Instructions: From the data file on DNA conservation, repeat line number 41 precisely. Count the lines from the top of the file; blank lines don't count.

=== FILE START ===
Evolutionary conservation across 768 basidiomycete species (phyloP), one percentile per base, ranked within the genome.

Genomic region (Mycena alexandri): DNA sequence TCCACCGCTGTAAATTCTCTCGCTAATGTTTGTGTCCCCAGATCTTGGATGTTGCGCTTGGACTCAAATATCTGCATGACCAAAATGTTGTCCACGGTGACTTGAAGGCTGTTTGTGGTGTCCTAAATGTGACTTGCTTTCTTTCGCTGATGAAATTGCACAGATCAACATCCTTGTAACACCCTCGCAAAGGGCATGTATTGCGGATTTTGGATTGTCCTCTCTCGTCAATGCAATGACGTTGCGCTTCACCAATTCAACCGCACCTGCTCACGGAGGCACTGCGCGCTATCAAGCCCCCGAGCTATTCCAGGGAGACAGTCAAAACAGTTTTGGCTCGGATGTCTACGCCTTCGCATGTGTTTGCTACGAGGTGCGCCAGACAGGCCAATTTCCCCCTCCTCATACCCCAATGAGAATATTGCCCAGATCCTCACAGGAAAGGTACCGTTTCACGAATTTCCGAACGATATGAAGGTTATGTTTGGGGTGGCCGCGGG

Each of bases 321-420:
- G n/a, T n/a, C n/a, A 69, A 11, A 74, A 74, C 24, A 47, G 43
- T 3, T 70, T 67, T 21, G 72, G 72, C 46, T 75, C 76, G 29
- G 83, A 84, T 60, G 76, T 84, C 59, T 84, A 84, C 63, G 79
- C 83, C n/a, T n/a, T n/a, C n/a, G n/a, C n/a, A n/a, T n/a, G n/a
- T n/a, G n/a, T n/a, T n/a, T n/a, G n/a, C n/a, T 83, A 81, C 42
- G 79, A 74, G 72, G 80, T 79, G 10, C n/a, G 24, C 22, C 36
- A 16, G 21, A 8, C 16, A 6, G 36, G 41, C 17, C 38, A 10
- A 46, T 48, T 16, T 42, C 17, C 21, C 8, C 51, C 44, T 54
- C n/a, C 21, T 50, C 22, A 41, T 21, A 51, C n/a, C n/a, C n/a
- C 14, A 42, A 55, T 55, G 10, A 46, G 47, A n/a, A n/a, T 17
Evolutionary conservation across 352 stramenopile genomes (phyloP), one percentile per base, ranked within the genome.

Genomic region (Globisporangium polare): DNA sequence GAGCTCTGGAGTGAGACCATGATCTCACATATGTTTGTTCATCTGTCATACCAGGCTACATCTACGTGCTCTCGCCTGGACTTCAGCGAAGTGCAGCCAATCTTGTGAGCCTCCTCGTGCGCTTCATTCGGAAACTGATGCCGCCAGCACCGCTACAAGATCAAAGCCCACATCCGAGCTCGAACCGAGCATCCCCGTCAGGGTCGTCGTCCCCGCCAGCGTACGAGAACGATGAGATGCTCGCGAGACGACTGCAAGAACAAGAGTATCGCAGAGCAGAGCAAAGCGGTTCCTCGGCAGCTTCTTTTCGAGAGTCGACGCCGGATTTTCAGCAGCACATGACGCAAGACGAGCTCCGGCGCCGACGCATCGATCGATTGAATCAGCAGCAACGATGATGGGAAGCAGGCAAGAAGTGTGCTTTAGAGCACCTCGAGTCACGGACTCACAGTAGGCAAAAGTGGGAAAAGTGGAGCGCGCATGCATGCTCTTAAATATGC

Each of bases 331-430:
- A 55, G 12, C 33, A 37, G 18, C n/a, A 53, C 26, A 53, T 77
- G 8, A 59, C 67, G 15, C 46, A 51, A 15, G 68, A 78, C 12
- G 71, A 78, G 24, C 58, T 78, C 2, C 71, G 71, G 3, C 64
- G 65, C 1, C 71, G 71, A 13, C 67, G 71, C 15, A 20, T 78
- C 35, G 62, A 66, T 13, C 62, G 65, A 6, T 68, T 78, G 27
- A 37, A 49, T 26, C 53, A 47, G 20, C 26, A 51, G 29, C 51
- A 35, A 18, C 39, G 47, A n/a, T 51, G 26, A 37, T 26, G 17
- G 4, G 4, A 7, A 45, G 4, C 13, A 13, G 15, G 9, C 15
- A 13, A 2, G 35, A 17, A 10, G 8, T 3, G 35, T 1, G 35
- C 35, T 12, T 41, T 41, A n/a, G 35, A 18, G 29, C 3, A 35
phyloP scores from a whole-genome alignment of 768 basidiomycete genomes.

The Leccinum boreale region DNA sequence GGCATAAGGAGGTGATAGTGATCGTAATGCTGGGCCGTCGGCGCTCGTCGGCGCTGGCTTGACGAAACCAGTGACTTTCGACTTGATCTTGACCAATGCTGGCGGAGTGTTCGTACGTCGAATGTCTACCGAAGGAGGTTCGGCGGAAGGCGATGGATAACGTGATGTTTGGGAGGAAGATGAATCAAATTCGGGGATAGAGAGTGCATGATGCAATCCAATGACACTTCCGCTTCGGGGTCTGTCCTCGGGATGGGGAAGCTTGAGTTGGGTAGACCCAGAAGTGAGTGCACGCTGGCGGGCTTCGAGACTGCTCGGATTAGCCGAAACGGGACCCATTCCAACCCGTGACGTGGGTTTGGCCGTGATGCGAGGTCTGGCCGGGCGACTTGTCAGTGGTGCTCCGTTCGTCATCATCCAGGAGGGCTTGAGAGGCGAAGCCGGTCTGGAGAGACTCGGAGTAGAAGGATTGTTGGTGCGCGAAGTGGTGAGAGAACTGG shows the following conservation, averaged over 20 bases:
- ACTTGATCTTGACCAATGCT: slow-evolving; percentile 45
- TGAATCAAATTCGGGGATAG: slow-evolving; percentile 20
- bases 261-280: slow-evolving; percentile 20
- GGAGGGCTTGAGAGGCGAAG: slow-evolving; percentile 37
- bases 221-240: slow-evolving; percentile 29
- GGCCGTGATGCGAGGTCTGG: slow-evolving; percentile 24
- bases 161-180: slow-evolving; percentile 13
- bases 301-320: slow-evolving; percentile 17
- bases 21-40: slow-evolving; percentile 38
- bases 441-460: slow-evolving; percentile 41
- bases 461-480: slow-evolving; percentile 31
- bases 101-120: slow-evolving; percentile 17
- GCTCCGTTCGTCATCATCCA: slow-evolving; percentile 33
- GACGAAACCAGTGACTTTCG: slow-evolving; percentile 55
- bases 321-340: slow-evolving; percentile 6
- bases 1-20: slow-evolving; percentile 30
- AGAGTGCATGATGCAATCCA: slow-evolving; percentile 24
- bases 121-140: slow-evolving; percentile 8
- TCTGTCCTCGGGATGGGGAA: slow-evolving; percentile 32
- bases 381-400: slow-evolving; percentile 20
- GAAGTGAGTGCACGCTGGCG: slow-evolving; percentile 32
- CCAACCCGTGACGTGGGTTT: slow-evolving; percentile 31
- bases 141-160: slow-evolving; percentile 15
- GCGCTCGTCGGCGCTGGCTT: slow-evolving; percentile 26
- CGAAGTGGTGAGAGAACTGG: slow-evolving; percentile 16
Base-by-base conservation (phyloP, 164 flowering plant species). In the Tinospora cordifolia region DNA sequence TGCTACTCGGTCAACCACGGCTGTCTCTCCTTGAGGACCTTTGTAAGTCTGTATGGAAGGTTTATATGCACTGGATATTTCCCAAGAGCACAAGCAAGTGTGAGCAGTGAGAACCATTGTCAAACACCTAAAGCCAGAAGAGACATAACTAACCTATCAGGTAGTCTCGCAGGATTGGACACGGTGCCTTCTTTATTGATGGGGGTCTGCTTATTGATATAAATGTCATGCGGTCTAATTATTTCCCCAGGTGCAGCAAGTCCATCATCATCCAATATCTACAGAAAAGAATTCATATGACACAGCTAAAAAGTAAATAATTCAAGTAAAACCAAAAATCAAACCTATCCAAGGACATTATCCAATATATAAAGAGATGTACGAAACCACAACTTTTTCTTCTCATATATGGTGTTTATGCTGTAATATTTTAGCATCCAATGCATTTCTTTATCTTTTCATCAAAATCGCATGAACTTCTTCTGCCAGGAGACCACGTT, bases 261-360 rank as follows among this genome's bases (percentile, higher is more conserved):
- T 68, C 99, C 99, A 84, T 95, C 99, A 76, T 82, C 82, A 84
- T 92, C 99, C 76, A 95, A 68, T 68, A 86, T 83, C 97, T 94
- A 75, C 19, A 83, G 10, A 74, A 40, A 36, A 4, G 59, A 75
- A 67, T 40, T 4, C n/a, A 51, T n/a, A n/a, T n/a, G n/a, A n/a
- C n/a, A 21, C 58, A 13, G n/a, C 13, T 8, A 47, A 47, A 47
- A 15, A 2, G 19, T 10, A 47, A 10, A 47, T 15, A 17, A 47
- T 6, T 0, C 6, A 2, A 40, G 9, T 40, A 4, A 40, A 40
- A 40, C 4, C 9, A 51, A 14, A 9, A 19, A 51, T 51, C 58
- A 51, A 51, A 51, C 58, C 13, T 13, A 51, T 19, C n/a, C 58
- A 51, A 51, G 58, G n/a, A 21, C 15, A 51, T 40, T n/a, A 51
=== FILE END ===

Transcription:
- GCTCCGTTCGTCATCATCCA: slow-evolving; percentile 33